• Children 6 years of age and older and weighing more than 50 kilograms (kg)—Dose is based on body weight and must be determined by your doctor. The starting dose is usually 160 mg (two-80 mg) injected under your skin at Week 0, followed by 80 mg every 4 weeks.
      • Children 6 years of age and older and weighing 25 to 50 kg—Dose is based on body weight and must be determined by your doctor. The starting dose is usually 80 mg injected under your skin at Week 0, followed by 40 mg every 4 weeks.
      • Children 6 years of age and older and weighing less than 25 kg—Dose is based on body weight and must be determined by your doctor. The starting dose is usually 40 mg injected under your skin at Week 0, followed by 20 mg every 4 weeks.
      • Children younger than 6 years of age—Use and dose must be determined by your doctor.
    • For psoriatic arthritis:
      • Adults—160 milligrams (two-80 mg) injected under your skin at Week 0, followed by 80 mg every 4 weeks.
      • Children—Use and dose must be determined by your doctor.

Missed dose—

Call your doctor or pharmacist for instructions.

If you miss a dose of this medicine, use it as soon as possible. However, if it is almost time for your next dose, skip the missed dose and go back to your regular dosing schedule. Do not double doses.

Storage—

Keep out of the reach of children.

Do not keep outdated medicine or medicine no longer needed.

Ask your healthcare professional how you should dispose of any medicine you do not use.

Store in the refrigerator. Do not freeze.

Keep the medicine in the original carton until you are ready to use it. You may also store this medicine at room temperature up to 30°C for up to 5 days. Do not put it back in the refrigerator once stored at room temperature. Throw away any unused medicine after 5 days.

Throw away used needles in a hard, closed container that the needles cannot poke through. Keep this container away from children and pets.

Precautions While Using This Medicine:

It is very important that your doctor check your or your child's progress at regular visits to make sure that this medicine is working properly. Blood tests may be needed to check for unwanted effects.

It is important to check with your doctor if you or your child have any symptoms of an infection such as fever or chills, cough or hoarseness, lower back or side pain, or painful or difficult urination.

You will need to have a skin test for tuberculosis before you or your child starts using this medicine. Tell your doctor if you or anyone in your home has ever had a positive reaction to a tuberculosis test or been exposed to tuberculosis.

This medicine may cause serious allergic reactions, including angioedema. This may be life-threatening and require immediate medical attention. Tell your doctor if you or your child have a rash, itching, or large, hive-like swelling on face, eyelids, lips, tongue, throat, hands, legs, feet, or sex organs.

While you are being treated with ixekizumab, and after you stop treatment with it, do not have any immunizations (vaccines) without your doctor's approval. Ixekizumab may lower your body's resistance and the vaccine may not work as well, or you might get the infection the vaccine is meant to prevent. In addition, you should not be around other persons living in your household who receive live virus vaccines because there is a chance they could pass the virus on to you. Some examples of live vaccines include measles, mumps, influenza (nasal flu vaccine), poliovirus (oral form), rotavirus, and rubella. Do not get close to them and do not stay in the same room with them for very long. If you have questions about this, talk to your doctor.

Inflammatory bowel disease may occur or worsen while you are using this medicine. Tell your doctor right away if you or your child have rectal bleeding, severe abdominal or stomach pain, or severe diarrhea while using this medicine.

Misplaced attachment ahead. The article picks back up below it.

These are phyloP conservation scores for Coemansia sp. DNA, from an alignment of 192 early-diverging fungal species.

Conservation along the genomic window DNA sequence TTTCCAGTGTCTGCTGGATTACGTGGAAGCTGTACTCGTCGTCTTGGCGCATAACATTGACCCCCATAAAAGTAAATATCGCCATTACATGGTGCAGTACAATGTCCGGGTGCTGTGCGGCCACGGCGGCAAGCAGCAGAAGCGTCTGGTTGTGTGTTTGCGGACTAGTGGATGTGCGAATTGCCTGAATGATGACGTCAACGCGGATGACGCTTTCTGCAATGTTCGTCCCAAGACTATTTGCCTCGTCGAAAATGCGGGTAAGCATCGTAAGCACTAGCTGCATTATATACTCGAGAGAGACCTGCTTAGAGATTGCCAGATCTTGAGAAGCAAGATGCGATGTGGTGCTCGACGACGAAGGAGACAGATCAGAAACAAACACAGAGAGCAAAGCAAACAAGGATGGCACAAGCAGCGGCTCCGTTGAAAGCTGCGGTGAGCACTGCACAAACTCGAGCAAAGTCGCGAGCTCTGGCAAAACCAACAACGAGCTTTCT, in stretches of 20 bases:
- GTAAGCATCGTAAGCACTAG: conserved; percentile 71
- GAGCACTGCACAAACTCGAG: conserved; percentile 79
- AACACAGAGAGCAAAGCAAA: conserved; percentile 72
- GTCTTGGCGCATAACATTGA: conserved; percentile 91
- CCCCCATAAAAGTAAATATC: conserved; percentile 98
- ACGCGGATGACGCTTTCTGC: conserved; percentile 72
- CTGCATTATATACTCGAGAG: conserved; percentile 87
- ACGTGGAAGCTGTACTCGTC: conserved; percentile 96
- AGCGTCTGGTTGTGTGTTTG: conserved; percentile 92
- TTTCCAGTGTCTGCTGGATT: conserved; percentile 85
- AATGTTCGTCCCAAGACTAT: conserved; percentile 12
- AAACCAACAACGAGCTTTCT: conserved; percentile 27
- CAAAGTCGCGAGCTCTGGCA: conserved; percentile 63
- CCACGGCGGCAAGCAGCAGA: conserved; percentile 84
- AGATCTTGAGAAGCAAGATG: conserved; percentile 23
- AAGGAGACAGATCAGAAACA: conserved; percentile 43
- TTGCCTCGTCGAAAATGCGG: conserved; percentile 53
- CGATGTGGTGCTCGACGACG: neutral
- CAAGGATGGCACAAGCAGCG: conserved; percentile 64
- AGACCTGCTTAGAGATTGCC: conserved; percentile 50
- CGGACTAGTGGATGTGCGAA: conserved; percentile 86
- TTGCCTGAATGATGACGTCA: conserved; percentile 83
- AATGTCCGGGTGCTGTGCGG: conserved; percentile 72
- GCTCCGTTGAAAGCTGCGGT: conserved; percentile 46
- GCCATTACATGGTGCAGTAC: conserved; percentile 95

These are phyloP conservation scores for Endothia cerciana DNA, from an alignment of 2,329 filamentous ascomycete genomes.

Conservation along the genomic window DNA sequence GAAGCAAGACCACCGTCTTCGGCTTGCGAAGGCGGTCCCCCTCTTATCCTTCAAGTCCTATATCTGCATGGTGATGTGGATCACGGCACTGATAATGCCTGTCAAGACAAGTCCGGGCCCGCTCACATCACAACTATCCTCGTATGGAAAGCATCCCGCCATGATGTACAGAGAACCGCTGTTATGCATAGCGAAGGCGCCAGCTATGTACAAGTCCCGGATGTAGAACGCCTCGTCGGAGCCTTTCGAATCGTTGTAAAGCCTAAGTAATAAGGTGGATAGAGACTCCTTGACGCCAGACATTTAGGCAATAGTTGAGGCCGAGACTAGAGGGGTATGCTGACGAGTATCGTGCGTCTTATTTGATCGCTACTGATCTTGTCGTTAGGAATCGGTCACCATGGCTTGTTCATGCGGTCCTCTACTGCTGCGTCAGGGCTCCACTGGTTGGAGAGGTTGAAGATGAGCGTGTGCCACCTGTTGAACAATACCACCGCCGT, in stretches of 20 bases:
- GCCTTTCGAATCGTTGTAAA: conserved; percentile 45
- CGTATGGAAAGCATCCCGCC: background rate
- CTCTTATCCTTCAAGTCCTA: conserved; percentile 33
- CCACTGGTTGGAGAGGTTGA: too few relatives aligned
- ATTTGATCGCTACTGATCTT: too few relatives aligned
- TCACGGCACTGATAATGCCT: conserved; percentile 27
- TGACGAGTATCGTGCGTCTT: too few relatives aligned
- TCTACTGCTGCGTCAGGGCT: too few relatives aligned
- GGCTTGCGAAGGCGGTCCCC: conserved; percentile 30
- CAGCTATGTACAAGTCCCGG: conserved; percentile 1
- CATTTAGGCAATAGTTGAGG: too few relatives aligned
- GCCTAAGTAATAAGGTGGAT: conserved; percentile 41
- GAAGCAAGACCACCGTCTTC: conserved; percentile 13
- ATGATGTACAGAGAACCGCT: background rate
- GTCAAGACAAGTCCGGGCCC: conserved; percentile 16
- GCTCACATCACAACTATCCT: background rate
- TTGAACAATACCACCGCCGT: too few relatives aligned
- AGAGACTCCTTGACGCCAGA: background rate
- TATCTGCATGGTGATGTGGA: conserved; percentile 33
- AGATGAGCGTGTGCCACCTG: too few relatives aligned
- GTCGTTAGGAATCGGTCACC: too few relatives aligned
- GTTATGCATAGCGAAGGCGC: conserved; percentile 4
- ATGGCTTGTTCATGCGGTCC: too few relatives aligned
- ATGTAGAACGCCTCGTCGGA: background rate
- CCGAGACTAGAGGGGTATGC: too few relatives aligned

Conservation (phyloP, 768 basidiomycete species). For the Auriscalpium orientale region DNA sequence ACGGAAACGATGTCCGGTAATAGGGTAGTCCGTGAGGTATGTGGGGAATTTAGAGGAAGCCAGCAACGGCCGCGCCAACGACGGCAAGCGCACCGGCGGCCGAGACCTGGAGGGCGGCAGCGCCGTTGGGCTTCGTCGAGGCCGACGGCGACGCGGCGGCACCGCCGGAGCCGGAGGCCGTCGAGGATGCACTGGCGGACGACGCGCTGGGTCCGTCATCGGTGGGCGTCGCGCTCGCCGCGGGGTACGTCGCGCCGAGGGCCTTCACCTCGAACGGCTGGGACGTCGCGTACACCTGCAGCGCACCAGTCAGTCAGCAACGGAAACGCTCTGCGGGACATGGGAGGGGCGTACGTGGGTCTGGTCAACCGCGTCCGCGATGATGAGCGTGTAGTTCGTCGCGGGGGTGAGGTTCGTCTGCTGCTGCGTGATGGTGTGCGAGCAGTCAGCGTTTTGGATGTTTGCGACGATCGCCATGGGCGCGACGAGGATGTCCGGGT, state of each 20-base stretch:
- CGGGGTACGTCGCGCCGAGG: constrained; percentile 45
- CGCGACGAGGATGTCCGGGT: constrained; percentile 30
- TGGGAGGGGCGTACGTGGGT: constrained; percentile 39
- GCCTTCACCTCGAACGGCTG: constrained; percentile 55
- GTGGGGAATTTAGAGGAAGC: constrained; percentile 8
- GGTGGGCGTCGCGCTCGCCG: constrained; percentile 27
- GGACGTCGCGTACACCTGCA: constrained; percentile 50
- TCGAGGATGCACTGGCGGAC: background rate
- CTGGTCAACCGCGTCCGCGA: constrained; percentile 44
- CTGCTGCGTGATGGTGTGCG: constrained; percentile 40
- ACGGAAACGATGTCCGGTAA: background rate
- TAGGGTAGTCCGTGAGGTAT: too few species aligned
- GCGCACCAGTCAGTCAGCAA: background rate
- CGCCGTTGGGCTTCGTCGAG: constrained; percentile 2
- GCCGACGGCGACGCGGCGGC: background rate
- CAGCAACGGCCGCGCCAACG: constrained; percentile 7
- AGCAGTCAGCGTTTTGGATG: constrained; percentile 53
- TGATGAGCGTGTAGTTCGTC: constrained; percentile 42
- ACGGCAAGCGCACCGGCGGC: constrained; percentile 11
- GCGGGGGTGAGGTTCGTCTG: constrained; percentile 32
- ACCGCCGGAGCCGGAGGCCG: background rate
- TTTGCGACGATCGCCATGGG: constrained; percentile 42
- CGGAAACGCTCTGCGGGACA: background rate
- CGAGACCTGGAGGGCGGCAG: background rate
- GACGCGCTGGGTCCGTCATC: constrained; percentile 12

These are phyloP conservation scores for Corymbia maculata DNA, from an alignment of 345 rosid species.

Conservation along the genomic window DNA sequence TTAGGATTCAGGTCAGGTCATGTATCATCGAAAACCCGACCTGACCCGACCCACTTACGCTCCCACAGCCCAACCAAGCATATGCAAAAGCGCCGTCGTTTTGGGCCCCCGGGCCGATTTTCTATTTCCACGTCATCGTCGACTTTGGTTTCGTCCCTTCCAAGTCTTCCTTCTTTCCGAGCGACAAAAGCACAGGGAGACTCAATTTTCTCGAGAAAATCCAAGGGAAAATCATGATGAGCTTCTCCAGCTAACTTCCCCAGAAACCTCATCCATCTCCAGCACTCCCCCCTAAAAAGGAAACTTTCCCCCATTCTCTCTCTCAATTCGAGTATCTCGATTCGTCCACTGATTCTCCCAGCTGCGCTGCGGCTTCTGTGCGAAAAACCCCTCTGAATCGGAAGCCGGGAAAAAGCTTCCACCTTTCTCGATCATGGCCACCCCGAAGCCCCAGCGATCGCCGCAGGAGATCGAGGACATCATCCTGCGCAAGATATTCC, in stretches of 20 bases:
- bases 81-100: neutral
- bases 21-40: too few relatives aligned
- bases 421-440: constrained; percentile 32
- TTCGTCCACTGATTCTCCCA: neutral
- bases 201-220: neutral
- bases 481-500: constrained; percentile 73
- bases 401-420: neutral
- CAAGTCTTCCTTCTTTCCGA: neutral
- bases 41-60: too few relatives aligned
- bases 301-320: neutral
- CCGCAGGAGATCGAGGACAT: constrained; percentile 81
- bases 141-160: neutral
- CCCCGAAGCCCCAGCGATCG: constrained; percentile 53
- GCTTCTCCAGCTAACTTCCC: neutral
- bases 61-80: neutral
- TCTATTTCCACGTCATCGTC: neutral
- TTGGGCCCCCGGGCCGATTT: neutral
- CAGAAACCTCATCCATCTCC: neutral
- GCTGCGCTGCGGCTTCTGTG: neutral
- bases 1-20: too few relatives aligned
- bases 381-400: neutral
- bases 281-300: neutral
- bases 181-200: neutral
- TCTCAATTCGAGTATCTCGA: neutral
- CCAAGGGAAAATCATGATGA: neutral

Do not take other medicines unless they have been discussed with your doctor. This includes prescription or nonprescription (over-the-counter [OTC]) medicines and herbal or vitamin supplements.

Side Effects of This Medicine:

Along with its needed effects, a medicine may cause some unwanted effects. Although not all of these side effects may occur, if they do occur they may need medical attention.

Check with your doctor immediately if any of the following side effects occur:

More common
Body aches or pain
burning, dry, or itching eyes
chills
cough
difficulty with breathing
discharge or excessive tearing
ear congestion
fever
headache
hoarseness
itching in the genital or other skin areas
loss of voice
lower back or side pain
nasal congestion
painful or difficult urination
redness, pain, or swelling of the eye, eyelid, or inner lining of the eyelid
runny nose
sneezing
sore mouth or tongue
sore throat
unusual tiredness or weakness
white patches in the mouth or on the tongue
Less common
Diarrhea
difficulty swallowing
dizziness
fast heartbeat
general feeling of discomfort or illness
hives, itching, skin rash
joint pain
loss of appetite
muscle aches and pains
nausea
puffiness or swelling of the eyelids or around the eyes, face, lips, or tongue
shivering
sweating
tightness in the chest
trouble sleeping
vomiting
Rare
Large, hive-like swelling on the face, eyelids, lips, tongue, throat, hands, legs, feet, or sex organs
rectal bleeding
redness of the skin
severe diarrhea
severe stomach pain

Some side effects may occur that usually do not need medical attention. These side effects may go away during treatment as your body adjusts to the medicine. Also, your health care professional may be able to tell you about ways to prevent or reduce some of these side effects. Check with your health care professional if any of the following side effects continue or are bothersome or if you have any questions about them:

More common
Bleeding, blistering, burning, coldness, discoloration of the skin, feeling of pressure, hives, infection, inflammation, itching, lumps, numbness, pain, rash, redness, scarring, soreness, stinging, swelling, tenderness, tingling, ulceration, or warmth at the injection site

Other side effects not listed may also occur in some patients. If you notice any other effects, check with your healthcare professional.

Call your doctor for medical advice about side effects. You may report side effects to the FDA at 1-800-FDA-1088.


Last Updated: 5/1/2020